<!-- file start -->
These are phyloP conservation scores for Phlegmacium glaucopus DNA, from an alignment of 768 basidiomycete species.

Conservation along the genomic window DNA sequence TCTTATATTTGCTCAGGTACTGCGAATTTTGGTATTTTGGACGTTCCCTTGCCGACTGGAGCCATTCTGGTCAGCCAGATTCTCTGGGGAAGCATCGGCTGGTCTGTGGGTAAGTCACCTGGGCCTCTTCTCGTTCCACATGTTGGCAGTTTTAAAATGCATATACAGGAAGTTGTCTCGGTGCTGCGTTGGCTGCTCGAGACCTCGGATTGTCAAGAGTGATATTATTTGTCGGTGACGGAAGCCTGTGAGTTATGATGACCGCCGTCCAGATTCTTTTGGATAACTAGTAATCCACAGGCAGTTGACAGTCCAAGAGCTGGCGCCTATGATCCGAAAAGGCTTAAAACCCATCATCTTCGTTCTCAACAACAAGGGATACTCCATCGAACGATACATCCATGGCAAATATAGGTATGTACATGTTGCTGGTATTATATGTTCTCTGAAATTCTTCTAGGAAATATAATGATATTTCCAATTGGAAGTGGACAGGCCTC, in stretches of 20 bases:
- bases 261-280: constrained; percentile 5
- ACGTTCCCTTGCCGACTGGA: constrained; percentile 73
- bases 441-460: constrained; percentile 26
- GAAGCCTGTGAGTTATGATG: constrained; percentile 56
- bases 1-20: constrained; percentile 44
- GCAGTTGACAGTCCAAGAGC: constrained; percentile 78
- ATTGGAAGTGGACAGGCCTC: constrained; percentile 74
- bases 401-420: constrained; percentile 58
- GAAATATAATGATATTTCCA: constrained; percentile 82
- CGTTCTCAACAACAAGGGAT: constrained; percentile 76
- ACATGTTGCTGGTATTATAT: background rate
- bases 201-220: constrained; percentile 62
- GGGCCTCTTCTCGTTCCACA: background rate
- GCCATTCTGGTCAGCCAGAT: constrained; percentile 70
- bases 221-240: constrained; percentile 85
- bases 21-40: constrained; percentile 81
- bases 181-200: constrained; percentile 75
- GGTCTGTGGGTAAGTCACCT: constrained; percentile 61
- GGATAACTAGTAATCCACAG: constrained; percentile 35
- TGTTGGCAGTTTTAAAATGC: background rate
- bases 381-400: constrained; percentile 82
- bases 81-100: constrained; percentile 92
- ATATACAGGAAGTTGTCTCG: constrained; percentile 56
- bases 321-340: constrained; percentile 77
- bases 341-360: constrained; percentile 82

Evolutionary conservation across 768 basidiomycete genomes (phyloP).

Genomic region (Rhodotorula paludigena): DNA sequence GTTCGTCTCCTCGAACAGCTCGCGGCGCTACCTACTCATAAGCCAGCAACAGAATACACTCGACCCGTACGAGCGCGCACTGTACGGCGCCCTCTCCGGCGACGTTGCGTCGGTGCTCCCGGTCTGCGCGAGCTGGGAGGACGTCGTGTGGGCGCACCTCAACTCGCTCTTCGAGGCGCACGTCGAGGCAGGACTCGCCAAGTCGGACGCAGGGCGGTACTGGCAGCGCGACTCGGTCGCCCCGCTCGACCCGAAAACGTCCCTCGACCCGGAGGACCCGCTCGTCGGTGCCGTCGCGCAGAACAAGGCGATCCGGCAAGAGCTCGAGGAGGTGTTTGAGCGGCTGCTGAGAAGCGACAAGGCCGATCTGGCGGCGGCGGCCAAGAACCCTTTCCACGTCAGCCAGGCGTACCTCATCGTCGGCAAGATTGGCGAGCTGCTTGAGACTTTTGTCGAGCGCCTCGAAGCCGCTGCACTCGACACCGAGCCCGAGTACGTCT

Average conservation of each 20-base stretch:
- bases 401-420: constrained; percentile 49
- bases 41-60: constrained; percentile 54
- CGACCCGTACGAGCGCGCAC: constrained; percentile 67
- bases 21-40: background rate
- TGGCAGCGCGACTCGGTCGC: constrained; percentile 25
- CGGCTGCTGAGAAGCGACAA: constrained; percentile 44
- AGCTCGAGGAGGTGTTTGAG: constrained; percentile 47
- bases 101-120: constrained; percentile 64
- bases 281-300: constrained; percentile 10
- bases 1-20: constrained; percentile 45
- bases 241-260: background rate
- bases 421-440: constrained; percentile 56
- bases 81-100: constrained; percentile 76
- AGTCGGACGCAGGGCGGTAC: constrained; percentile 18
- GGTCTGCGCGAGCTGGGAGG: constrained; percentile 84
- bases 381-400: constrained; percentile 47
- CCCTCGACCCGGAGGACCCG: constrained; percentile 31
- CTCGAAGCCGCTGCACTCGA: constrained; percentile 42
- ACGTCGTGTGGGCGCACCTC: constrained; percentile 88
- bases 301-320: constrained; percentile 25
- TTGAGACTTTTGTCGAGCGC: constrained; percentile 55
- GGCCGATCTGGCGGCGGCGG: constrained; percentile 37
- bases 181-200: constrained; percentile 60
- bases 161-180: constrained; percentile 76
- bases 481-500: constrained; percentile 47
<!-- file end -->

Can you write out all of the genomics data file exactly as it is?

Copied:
These are phyloP conservation scores for Phlegmacium glaucopus DNA, from an alignment of 768 basidiomycete species.

Conservation along the genomic window DNA sequence TCTTATATTTGCTCAGGTACTGCGAATTTTGGTATTTTGGACGTTCCCTTGCCGACTGGAGCCATTCTGGTCAGCCAGATTCTCTGGGGAAGCATCGGCTGGTCTGTGGGTAAGTCACCTGGGCCTCTTCTCGTTCCACATGTTGGCAGTTTTAAAATGCATATACAGGAAGTTGTCTCGGTGCTGCGTTGGCTGCTCGAGACCTCGGATTGTCAAGAGTGATATTATTTGTCGGTGACGGAAGCCTGTGAGTTATGATGACCGCCGTCCAGATTCTTTTGGATAACTAGTAATCCACAGGCAGTTGACAGTCCAAGAGCTGGCGCCTATGATCCGAAAAGGCTTAAAACCCATCATCTTCGTTCTCAACAACAAGGGATACTCCATCGAACGATACATCCATGGCAAATATAGGTATGTACATGTTGCTGGTATTATATGTTCTCTGAAATTCTTCTAGGAAATATAATGATATTTCCAATTGGAAGTGGACAGGCCTC, in stretches of 20 bases:
- bases 261-280: constrained; percentile 5
- ACGTTCCCTTGCCGACTGGA: constrained; percentile 73
- bases 441-460: constrained; percentile 26
- GAAGCCTGTGAGTTATGATG: constrained; percentile 56
- bases 1-20: constrained; percentile 44
- GCAGTTGACAGTCCAAGAGC: constrained; percentile 78
- ATTGGAAGTGGACAGGCCTC: constrained; percentile 74
- bases 401-420: constrained; percentile 58
- GAAATATAATGATATTTCCA: constrained; percentile 82
- CGTTCTCAACAACAAGGGAT: constrained; percentile 76
- ACATGTTGCTGGTATTATAT: background rate
- bases 201-220: constrained; percentile 62
- GGGCCTCTTCTCGTTCCACA: background rate
- GCCATTCTGGTCAGCCAGAT: constrained; percentile 70
- bases 221-240: constrained; percentile 85
- bases 21-40: constrained; percentile 81
- bases 181-200: constrained; percentile 75
- GGTCTGTGGGTAAGTCACCT: constrained; percentile 61
- GGATAACTAGTAATCCACAG: constrained; percentile 35
- TGTTGGCAGTTTTAAAATGC: background rate
- bases 381-400: constrained; percentile 82
- bases 81-100: constrained; percentile 92
- ATATACAGGAAGTTGTCTCG: constrained; percentile 56
- bases 321-340: constrained; percentile 77
- bases 341-360: constrained; percentile 82

Evolutionary conservation across 768 basidiomycete genomes (phyloP).

Genomic region (Rhodotorula paludigena): DNA sequence GTTCGTCTCCTCGAACAGCTCGCGGCGCTACCTACTCATAAGCCAGCAACAGAATACACTCGACCCGTACGAGCGCGCACTGTACGGCGCCCTCTCCGGCGACGTTGCGTCGGTGCTCCCGGTCTGCGCGAGCTGGGAGGACGTCGTGTGGGCGCACCTCAACTCGCTCTTCGAGGCGCACGTCGAGGCAGGACTCGCCAAGTCGGACGCAGGGCGGTACTGGCAGCGCGACTCGGTCGCCCCGCTCGACCCGAAAACGTCCCTCGACCCGGAGGACCCGCTCGTCGGTGCCGTCGCGCAGAACAAGGCGATCCGGCAAGAGCTCGAGGAGGTGTTTGAGCGGCTGCTGAGAAGCGACAAGGCCGATCTGGCGGCGGCGGCCAAGAACCCTTTCCACGTCAGCCAGGCGTACCTCATCGTCGGCAAGATTGGCGAGCTGCTTGAGACTTTTGTCGAGCGCCTCGAAGCCGCTGCACTCGACACCGAGCCCGAGTACGTCT

Average conservation of each 20-base stretch:
- bases 401-420: constrained; percentile 49
- bases 41-60: constrained; percentile 54
- CGACCCGTACGAGCGCGCAC: constrained; percentile 67
- bases 21-40: background rate
- TGGCAGCGCGACTCGGTCGC: constrained; percentile 25
- CGGCTGCTGAGAAGCGACAA: constrained; percentile 44
- AGCTCGAGGAGGTGTTTGAG: constrained; percentile 47
- bases 101-120: constrained; percentile 64
- bases 281-300: constrained; percentile 10
- bases 1-20: constrained; percentile 45
- bases 241-260: background rate
- bases 421-440: constrained; percentile 56
- bases 81-100: constrained; percentile 76
- AGTCGGACGCAGGGCGGTAC: constrained; percentile 18
- GGTCTGCGCGAGCTGGGAGG: constrained; percentile 84
- bases 381-400: constrained; percentile 47
- CCCTCGACCCGGAGGACCCG: constrained; percentile 31
- CTCGAAGCCGCTGCACTCGA: constrained; percentile 42
- ACGTCGTGTGGGCGCACCTC: constrained; percentile 88
- bases 301-320: constrained; percentile 25
- TTGAGACTTTTGTCGAGCGC: constrained; percentile 55
- GGCCGATCTGGCGGCGGCGG: constrained; percentile 37
- bases 181-200: constrained; percentile 60
- bases 161-180: constrained; percentile 76
- bases 481-500: constrained; percentile 47